‘Major advance’ in heart attack detection as calculator that can tell medics who risks being struck down in next decade is ready for use in UK
- SCORE2, enables doctors to predict who is at risk of having a heart attack
- Researchers say the tool will help save people from heart attack or stroke
- People who are flagged as having an increased risk can be put on personalised preventative treatment, such as statins, or will receive lifestyle advice
A risk calculator that helps predict heart attacks and circulatory diseases years before they strike is ready for use across Britain, researchers say.
The risk calculator, SCORE2, enables doctors to predict who is at risk of having a heart attack or stroke in the next 10 years with greater accuracy.
Researchers say the tool represents a ‘major advance’ in the field, and will help to save people from having a potentially deadly heart attack or stroke.
Those who are flagged as having an increased risk can be put on personalised preventative treatment. This can include statins, or lifestyle advice to lower the risk.
Around 200 investigators and researchers across Europe analysed data from nearly 700,000 participants – mostly middle-aged – from 45 different studies.
The risk calculator, SCORE2, enables doctors to predict who is at risk of having a heart attack or stroke in the next 10 years with greater accuracy (stock image)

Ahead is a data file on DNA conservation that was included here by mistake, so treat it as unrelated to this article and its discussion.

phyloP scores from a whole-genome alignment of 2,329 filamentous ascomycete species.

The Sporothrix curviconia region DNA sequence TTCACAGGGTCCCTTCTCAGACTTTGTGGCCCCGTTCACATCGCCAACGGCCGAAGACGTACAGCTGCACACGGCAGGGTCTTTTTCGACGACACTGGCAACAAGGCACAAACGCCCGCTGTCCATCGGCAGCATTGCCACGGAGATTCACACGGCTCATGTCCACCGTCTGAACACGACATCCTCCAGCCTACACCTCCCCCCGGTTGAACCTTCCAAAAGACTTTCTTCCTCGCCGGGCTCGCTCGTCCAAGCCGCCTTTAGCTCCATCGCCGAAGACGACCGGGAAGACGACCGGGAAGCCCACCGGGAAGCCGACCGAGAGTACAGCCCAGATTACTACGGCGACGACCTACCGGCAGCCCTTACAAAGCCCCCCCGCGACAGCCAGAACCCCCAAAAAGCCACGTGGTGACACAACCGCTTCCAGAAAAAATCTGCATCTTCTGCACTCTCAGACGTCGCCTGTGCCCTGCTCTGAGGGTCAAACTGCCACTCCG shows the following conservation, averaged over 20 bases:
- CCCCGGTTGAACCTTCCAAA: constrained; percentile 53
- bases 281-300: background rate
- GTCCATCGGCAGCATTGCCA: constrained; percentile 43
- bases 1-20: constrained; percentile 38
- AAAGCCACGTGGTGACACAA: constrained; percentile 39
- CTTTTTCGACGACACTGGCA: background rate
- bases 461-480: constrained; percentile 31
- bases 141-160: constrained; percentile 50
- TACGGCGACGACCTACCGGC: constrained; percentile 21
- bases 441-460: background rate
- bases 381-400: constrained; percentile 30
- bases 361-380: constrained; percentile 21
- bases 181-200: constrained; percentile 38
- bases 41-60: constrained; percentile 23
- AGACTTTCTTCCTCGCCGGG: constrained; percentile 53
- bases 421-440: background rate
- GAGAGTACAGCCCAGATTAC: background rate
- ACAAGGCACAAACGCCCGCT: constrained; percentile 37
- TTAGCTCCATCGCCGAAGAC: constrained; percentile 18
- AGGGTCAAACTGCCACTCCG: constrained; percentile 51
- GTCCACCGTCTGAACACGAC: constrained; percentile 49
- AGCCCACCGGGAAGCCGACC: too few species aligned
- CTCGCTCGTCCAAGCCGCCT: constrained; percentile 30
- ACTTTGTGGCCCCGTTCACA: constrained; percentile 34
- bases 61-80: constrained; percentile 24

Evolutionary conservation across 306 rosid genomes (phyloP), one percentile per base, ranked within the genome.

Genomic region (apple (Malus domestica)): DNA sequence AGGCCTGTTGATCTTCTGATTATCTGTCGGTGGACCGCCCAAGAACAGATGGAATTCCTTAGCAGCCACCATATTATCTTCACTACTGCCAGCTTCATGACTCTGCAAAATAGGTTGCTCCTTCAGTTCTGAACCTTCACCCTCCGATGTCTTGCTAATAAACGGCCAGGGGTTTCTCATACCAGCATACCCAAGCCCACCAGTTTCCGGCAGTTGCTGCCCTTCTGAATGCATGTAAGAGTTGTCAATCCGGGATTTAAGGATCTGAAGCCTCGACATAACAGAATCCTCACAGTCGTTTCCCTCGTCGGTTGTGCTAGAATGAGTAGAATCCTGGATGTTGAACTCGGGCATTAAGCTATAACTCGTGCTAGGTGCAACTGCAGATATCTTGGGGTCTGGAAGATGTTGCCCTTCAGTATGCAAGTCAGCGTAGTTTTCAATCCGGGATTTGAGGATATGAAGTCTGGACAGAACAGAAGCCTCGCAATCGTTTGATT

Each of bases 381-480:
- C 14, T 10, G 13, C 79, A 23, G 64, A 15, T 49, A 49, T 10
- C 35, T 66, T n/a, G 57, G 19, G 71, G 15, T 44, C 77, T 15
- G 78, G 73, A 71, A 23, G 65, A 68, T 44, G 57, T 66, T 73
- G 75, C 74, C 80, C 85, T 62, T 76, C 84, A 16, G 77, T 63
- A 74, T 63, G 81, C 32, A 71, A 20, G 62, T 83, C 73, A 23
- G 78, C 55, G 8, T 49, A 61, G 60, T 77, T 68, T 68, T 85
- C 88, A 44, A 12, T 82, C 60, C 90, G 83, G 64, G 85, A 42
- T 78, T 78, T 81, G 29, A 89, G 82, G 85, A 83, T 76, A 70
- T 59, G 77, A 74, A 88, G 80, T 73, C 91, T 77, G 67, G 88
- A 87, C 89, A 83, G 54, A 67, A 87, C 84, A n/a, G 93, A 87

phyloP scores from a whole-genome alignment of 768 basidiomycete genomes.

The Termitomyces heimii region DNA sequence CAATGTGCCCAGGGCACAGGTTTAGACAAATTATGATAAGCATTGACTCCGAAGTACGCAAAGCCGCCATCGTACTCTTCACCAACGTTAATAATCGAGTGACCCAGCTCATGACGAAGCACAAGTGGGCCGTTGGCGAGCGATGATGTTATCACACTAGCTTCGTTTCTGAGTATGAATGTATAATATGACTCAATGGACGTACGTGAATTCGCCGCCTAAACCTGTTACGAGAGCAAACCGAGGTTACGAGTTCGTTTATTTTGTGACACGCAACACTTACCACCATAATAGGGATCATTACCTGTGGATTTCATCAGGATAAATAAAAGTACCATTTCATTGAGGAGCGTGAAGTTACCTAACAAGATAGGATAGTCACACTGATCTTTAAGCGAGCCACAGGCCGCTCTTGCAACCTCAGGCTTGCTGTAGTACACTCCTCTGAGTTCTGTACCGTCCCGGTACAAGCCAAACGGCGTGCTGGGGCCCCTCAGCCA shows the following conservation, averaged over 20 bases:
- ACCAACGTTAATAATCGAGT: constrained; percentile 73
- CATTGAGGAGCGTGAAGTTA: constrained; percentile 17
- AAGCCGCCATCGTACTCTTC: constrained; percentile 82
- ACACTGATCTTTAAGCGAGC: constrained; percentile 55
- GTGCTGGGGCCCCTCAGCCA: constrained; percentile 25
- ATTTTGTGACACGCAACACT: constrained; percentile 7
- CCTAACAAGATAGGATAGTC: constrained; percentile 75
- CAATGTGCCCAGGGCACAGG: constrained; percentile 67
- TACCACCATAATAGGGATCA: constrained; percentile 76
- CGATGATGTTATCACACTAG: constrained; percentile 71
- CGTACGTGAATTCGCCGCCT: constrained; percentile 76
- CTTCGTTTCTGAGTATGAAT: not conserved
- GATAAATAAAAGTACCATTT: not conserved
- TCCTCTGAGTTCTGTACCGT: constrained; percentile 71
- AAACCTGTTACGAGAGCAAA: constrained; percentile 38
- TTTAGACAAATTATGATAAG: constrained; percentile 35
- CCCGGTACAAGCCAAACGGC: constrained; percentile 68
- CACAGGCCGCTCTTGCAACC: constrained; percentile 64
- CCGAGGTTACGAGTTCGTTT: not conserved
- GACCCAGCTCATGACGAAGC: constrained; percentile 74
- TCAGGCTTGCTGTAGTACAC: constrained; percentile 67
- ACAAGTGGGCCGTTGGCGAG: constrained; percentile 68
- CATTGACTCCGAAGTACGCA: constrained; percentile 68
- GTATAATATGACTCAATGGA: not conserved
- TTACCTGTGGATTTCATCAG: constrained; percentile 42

When recruited to the studies, participants had no prior history of heart and circulatory disease, and in the 10 years they were followed up, 30,000 had a cardiovascular event – including fatal or non-fatal heart attack or stroke.
The risk tool was statistically recalibrated, by using regional-specific cardiovascular and risk factor data from 10.8 million people, to more accurately estimate cardiovascular risk for populations split into four European risk regions.
It uses known risk factors for heart and circulatory diseases such as age, sex, cholesterol levels, blood pressure and smoking.
The calculator accounts for current trends in heart and circulatory diseases, can predict both fatal and non-fatal conditions and is adaptable to countries with different levels of risk.
Researchers say it can better estimate the cardiovascular risk amongst younger people, and will improve how treatment is tailored for older people and those in high-risk regions across Europe.
It uses known risk factors for heart and circulatory diseases such as age, sex, cholesterol levels, blood pressure and smoking (file image)
Professor Emanuele Di Angelantonio, BHF-funded researcher at the University of Cambridge BHF Centre of Research Excellence, said: ‘This risk tool is much more powerful and superior than what doctors have used for decades.
‘It will fit seamlessly into current prevention programmes with substantial real-world impact by improving the prevention of cardiovascular diseases across Europe before they strike.’
Professor Sir Nilesh Samani, medical director at the British Heart Foundation and cardiologist, said: ‘This new risk tool is a major advance and will save many more people from developing heart attacks, stroke and heart disease, all of which develop silently over many years and strike without warning.
‘It will be the new gold standard for doctors to determine which patients are at the highest risk of these conditions, and enable tailored treatment and lifestyle advice to be given much earlier.’
SCORE2 will be adopted by the upcoming European Guidelines on Cardiovascular Disease Prevention in Clinical Practice.
The research was funded by the British Heart Foundation and published in the journal European Heart Journal.